New Cambridge rink levels ice hockey’s oldest rivalry

New Cambridge rink levels ice hockey’s oldest rivalry

  • Group photo on the ice with teams in uniform
    Cambridge University Ice Hockey Club members
  • Group photo from the stands with skaters on the ice in the background
    Group photo in the stands
  • Head Coach Bill Harris
    Head Coach Bill Harris
  • Smilling ice hockey player in Cambridge uniform
    CUIHC member
  • Public ice skating session
    Public skating time

All images copyright Cambridge Independent

Cambridge ice hockey players celebrated the opening of a hometown rink on Saturday (28 September 2019) that finally puts the sport’s oldest grudge match on level ice.

The new rink ends a hometown ice rink advantage for Oxford that has lasted at least three decades, and more than 100 years of Cambridge travelling an hour or more for every training session and game. 

Cambridge alumni journeyed in from across Canada and Europe to open the new Gattiker Ice Rink just before the start of the academic year, and more importantly, ahead of the season that always peaks with the varsity match.

Alumni, current players from the men’s and women’s Light Blues, supporters and members of the University applauded the unveiling of the new centre alongside Pro-Vice-Chancellor Graham Virgo, local Cambridge officials and Bill Harris, the man without whom the new facility would still be a distant dream.   

“This is the realisation of many people’s dreams,” said Harris, whose two decades of organising and fundraising turned a £1 million donation in 1993 into one of the most modern ice arenas in the UK.

“Many of these people either gave donations to help build this rink or worked campaigning for it.”   

Prominent among both of those groups at the opening was former captain (2012-13) Thor Richardson, from Winnipeg, Manitoba.

“I flew over just for this… I just had to be here,” Richardson said. “There have been a lot of phone calls between Cambridge and Canada.”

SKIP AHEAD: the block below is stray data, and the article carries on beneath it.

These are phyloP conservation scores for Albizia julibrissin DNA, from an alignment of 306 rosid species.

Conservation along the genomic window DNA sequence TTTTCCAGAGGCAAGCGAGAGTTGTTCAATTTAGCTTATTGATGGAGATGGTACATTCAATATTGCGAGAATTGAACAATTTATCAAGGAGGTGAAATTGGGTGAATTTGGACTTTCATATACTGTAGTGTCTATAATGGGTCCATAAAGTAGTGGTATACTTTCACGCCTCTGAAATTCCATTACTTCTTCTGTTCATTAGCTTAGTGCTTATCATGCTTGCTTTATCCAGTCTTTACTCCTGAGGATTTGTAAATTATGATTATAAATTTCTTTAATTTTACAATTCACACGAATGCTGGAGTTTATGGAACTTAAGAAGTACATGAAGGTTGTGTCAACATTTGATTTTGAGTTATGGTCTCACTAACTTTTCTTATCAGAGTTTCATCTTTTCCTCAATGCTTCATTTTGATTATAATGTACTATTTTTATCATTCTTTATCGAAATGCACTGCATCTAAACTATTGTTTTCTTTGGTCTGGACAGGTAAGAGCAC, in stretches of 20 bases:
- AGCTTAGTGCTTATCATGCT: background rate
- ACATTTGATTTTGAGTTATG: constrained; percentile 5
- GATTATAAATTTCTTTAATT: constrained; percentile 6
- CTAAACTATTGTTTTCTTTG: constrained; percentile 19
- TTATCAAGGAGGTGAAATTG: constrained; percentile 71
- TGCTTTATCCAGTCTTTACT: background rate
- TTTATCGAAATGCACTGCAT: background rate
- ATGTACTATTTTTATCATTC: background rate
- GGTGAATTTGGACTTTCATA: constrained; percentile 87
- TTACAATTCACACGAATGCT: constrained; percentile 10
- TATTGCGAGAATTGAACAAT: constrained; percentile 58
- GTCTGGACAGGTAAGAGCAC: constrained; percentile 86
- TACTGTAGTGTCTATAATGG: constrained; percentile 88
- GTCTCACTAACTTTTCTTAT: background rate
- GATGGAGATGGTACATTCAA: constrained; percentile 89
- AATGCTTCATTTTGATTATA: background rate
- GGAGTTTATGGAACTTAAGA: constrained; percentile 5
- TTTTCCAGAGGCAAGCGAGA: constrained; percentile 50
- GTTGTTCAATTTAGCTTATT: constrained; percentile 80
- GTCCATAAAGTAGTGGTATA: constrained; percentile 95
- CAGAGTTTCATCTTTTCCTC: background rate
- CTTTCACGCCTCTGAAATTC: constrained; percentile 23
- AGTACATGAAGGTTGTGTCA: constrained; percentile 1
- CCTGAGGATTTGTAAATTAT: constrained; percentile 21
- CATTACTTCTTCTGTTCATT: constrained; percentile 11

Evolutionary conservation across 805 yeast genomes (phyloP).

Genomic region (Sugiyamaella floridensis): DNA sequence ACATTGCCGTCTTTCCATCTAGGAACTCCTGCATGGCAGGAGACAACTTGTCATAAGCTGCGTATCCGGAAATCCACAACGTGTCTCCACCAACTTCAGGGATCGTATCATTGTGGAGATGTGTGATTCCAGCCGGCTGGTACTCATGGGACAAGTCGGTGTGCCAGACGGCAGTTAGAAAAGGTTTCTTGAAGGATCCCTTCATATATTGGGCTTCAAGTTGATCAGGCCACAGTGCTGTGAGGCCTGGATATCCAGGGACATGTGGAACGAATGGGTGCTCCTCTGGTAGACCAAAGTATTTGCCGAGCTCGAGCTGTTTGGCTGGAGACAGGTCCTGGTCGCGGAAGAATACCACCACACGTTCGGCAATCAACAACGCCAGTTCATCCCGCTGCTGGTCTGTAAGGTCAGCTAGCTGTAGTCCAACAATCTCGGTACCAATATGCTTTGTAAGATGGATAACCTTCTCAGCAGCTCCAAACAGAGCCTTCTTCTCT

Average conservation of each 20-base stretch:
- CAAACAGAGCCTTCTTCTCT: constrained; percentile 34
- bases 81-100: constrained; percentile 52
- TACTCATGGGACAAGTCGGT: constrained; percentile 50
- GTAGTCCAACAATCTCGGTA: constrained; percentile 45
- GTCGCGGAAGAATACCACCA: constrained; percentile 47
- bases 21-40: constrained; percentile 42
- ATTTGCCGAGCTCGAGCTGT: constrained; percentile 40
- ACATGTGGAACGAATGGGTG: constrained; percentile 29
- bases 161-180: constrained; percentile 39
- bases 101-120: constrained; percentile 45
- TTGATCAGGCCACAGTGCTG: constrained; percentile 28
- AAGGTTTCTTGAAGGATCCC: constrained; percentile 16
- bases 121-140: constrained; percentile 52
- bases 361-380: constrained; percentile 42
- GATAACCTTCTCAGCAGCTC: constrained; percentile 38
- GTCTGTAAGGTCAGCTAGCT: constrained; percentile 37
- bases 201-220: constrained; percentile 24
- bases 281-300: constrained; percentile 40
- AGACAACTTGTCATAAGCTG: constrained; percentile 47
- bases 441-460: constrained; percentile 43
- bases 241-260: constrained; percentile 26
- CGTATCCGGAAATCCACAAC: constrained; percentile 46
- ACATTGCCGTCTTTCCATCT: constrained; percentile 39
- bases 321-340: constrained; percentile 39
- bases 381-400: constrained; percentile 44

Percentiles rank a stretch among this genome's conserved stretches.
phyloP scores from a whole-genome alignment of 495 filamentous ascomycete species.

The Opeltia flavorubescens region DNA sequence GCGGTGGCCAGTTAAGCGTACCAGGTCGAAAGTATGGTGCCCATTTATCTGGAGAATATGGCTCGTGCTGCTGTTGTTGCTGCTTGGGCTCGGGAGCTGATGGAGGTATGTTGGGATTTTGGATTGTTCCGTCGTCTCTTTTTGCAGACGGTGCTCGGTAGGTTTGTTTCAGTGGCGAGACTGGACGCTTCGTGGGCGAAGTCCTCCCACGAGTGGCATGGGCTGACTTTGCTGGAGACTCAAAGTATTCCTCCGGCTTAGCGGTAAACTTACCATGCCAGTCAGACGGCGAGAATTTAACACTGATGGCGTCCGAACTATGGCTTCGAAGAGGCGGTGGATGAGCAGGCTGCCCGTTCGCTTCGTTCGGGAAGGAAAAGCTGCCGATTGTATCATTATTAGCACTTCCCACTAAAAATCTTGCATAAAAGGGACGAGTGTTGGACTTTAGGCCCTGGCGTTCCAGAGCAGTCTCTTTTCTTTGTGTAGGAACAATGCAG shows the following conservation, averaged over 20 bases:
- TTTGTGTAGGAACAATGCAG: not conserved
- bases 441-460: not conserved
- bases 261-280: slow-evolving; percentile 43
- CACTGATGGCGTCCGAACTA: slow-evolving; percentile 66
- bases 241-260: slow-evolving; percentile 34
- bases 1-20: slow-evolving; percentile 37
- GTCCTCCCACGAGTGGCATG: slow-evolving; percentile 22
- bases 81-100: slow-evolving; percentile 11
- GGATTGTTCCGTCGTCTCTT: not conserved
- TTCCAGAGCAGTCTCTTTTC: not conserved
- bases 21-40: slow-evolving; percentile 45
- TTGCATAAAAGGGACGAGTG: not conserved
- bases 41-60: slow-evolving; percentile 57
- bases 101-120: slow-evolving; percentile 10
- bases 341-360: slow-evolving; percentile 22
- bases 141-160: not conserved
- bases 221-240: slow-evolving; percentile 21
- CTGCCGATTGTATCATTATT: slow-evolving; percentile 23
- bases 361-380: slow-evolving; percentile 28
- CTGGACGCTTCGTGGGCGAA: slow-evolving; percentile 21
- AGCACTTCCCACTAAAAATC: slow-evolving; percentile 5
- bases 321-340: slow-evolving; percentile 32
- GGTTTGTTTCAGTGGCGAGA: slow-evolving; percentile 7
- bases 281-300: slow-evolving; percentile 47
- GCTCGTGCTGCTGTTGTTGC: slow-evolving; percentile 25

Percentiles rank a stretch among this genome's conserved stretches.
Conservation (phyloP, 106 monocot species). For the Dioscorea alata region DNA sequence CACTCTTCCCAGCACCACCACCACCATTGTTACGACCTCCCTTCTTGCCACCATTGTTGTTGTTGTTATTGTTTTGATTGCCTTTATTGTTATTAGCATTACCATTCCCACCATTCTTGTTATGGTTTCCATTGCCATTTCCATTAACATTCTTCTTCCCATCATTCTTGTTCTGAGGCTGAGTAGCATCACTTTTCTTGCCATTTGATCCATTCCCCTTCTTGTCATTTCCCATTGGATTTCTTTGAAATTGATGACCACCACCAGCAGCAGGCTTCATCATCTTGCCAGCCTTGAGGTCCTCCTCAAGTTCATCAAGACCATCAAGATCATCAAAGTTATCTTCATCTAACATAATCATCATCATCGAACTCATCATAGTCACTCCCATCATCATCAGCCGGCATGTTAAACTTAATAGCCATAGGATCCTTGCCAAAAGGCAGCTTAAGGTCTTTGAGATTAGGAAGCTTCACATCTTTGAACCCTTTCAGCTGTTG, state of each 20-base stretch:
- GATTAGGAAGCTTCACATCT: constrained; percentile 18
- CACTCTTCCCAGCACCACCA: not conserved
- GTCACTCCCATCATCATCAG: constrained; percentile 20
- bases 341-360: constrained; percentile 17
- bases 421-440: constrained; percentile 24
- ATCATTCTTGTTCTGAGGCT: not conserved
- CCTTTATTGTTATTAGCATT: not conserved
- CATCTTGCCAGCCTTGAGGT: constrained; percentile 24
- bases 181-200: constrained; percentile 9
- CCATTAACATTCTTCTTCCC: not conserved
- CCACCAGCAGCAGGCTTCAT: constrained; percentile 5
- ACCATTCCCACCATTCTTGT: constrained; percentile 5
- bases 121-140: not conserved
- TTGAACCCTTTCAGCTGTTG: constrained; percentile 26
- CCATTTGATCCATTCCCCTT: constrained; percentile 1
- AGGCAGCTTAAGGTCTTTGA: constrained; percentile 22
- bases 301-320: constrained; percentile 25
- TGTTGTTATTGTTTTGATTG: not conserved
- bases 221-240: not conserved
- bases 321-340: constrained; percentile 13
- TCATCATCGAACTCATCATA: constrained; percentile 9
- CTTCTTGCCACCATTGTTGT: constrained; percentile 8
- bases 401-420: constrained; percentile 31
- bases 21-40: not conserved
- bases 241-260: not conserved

For decades, Cambridge have had their 'home' ice in Peterborough, about an hour away by coach. Training had to be arranged at odd hours to fit around public skating times, ice dancing clubs, local ice hockey clubs and other users.

“We used to have to practice in the middle of the night on a Sunday and it would wreck your week,” said current women’s Blues President Alison Sutherland.

Sometimes, hosting the varsity match 'at home' in Peterborough also led to unexpected results.

“We had a rare tie,” said Chris Besant, who played from 1982-85 and said that one year the teams were told by rink managers that their ice time had run out.

“They decided we couldn’t play overtime because it was public skating time.”

The new ice rink was the dream of David Gattiker, who played for Cambridge from 1929-31 and was captain in his last year. It was one of the highlights of his life.

The club was established in 1885 when the first varsity game against Oxford was played in St Moritz. This was the first organised match played outside of North America.

The varsity series has been continuous since 1909 making it the oldest and longest running ice-hockey rivalry in the world. Cambridge and Oxford have also played a significant role in introducing the game to other countries in Europe and throughout the world.

By the time Gattiker decided to leave the funds to the University for the building of the ice rink, Cambridge ice hockey players had been travelling hundreds of miles for each of their practices and fixtures for over a century. It was David Gattiker’s recognition of this injustice that inspired his bequest.

Situated close to the Newmarket Road Park and Ride site, on several cycle routes and only 3.1 miles from Market Square, the Cambridge Ice Arena is a world-class ice rink.

It has a full-size, international-standard 56m by 26m ice pad, incorporating the latest technologies to ensure maximum operational efficiency. The venue has been designed to be an adaptable space so that it can meet the needs of its users long into the future and have the least impact on the environment.

The venue’s super-insulated building envelope and almost airtight construction add to its green credentials. Heat recovery, LED lighting, PIR switches, sophisticated control systems and timber roof construction are among the features that contribute to its environmental sustainability.

It can hold some 600 spectators and accommodate over 500 skaters. It houses four changing rooms, a café and multi-use entertainment/community area.

CUIHC teams will get 10 hours of free ice time per week during in the arena that is now operated by a leisure facilities charity named Better. The arena will offer public skating, ice hockey, curling, figure skating, parties and more.

“Equally important to me is that this is a town and gown facility,” Harris said. “I feel it is something we gave to the greater Cambridge Community and will help establish better town-gown bonds and appreciation.”